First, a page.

Actually, controlling the Internet is more a matter of limiting some information to users. This is much more difficult with telephones. China is known to be interested in software and technology that can be used to monitor large numbers of telephone messages, looking for anti-government material. There is also a limit, in terms of cost, to how many individual phones you can tap. The explosion in Internet and cell phone use in China, where two decades any phone service was an easily controlled luxury, has done more to introduce democracy than anything else. Government officials must pay attention to public opinion, because government misbehavior or incompetence can no longer be covered up. And when something does happen, most of the population will know about it quickly. And if the people are not happy with government actions, they now have the means to quickly mobilize protests. The government knows this, and has been reforming itself into a more efficient, and democratic, creature as a result.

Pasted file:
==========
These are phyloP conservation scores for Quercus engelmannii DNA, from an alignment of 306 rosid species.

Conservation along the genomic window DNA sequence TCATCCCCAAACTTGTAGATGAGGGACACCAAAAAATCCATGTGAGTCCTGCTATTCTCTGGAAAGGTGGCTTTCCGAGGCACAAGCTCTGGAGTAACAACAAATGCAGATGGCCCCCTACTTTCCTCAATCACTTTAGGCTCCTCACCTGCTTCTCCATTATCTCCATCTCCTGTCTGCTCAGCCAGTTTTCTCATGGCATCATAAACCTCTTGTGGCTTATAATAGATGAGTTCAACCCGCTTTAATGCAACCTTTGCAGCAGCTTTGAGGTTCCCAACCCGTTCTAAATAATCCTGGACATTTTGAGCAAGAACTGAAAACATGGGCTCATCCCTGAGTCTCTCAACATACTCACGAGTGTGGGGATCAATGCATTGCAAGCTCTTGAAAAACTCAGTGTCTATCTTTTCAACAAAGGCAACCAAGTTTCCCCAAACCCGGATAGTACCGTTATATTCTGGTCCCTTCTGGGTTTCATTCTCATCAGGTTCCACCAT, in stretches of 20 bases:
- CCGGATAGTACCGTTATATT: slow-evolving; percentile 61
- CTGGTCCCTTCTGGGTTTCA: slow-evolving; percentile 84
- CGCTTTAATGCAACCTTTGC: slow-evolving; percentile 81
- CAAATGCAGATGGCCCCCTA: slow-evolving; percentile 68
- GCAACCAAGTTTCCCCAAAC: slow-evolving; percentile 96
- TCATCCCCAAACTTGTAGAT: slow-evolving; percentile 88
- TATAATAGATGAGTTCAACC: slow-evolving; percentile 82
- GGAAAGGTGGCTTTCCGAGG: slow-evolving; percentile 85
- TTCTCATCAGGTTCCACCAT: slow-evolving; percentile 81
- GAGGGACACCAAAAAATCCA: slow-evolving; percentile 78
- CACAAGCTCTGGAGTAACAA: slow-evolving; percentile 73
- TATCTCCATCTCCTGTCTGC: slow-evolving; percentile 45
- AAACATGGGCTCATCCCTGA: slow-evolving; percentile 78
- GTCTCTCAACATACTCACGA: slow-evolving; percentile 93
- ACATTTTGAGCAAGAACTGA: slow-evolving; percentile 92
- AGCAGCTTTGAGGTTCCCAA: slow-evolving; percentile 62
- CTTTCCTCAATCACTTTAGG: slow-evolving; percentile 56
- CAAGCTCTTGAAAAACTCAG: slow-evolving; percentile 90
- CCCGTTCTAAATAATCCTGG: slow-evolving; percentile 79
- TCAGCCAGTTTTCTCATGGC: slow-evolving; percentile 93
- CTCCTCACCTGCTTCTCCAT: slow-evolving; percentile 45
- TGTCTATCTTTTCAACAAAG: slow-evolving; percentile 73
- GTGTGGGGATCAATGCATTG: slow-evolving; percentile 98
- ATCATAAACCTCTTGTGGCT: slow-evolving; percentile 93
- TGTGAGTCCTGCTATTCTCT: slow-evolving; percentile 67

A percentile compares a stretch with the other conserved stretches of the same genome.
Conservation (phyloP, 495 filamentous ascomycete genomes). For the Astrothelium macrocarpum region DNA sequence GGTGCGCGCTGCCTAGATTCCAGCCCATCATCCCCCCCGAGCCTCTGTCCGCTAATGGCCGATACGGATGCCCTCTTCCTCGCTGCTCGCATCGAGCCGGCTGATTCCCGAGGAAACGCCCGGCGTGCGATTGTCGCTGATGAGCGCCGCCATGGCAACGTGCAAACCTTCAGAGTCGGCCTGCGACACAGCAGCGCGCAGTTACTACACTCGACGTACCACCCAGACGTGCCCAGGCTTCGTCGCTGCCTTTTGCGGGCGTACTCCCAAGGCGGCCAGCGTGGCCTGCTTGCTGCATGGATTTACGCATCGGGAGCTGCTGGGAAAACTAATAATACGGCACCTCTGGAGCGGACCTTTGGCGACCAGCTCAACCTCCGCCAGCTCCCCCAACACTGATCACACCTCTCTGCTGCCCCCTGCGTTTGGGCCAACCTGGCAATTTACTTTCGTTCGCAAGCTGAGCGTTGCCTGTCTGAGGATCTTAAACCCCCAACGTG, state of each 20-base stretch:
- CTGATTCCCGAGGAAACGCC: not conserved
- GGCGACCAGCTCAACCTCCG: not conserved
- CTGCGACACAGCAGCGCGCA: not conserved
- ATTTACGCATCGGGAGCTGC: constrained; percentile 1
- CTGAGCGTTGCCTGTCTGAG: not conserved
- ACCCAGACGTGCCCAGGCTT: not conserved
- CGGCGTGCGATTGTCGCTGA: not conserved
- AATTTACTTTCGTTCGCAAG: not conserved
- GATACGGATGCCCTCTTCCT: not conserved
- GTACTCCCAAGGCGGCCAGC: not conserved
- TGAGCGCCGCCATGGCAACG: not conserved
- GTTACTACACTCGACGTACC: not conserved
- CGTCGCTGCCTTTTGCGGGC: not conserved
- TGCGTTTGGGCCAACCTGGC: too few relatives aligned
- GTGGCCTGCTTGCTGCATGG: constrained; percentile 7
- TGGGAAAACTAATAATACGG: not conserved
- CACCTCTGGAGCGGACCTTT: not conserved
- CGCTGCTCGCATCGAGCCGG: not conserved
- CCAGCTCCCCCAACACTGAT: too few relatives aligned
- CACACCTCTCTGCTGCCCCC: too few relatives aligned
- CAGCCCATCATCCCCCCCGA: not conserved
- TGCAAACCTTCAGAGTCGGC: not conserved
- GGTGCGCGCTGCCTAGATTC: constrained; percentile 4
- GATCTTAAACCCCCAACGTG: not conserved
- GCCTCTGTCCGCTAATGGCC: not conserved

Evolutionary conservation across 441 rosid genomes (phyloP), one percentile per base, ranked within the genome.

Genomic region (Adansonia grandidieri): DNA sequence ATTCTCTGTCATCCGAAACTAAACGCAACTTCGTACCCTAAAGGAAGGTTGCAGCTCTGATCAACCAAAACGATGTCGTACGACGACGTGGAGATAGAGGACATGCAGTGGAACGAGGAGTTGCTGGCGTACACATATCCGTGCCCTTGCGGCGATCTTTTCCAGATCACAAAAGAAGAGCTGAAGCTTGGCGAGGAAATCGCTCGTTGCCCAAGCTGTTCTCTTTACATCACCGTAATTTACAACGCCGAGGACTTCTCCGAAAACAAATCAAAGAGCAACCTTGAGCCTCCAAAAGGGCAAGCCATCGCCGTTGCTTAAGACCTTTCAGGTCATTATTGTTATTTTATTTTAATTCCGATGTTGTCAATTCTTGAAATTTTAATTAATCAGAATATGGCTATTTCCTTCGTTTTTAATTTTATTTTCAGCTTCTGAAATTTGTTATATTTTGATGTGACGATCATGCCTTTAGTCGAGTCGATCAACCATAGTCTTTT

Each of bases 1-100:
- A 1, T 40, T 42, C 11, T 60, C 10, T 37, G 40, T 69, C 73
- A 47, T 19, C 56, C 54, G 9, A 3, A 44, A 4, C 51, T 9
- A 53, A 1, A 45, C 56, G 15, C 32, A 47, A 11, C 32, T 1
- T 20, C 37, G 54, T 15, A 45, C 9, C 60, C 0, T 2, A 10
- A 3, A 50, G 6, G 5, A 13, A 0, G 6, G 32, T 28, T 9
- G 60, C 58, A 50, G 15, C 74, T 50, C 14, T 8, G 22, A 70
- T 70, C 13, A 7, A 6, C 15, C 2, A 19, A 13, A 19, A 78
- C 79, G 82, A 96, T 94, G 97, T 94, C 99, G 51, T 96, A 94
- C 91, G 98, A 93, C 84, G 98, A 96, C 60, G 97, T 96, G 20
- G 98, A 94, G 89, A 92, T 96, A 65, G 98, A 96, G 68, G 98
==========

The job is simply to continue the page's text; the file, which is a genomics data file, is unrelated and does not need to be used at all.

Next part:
The information revolution is being led, not by the Internet (with about 700 million users worldwide), but by cell phones (1.5 billion worldwide.) China is one of the more striking examples of how this works. With over 300 million cell phone users, China is finding that the Internet is easier to control than all those cell phone users. About a quarter of the population has cell phones and they are nearly everywhere. People see something, they immediately start calling people. Rumors were always a problem in communist nations, but the cell phone allows rumors, and real information the government would rather keep to itself, to travel nation wide in minutes. Chinas Stalinist neighbor, North Korea, is being invaded by Chinese cell phones (many held illegally by North Koreans), and posing a very real threat to government control of the media.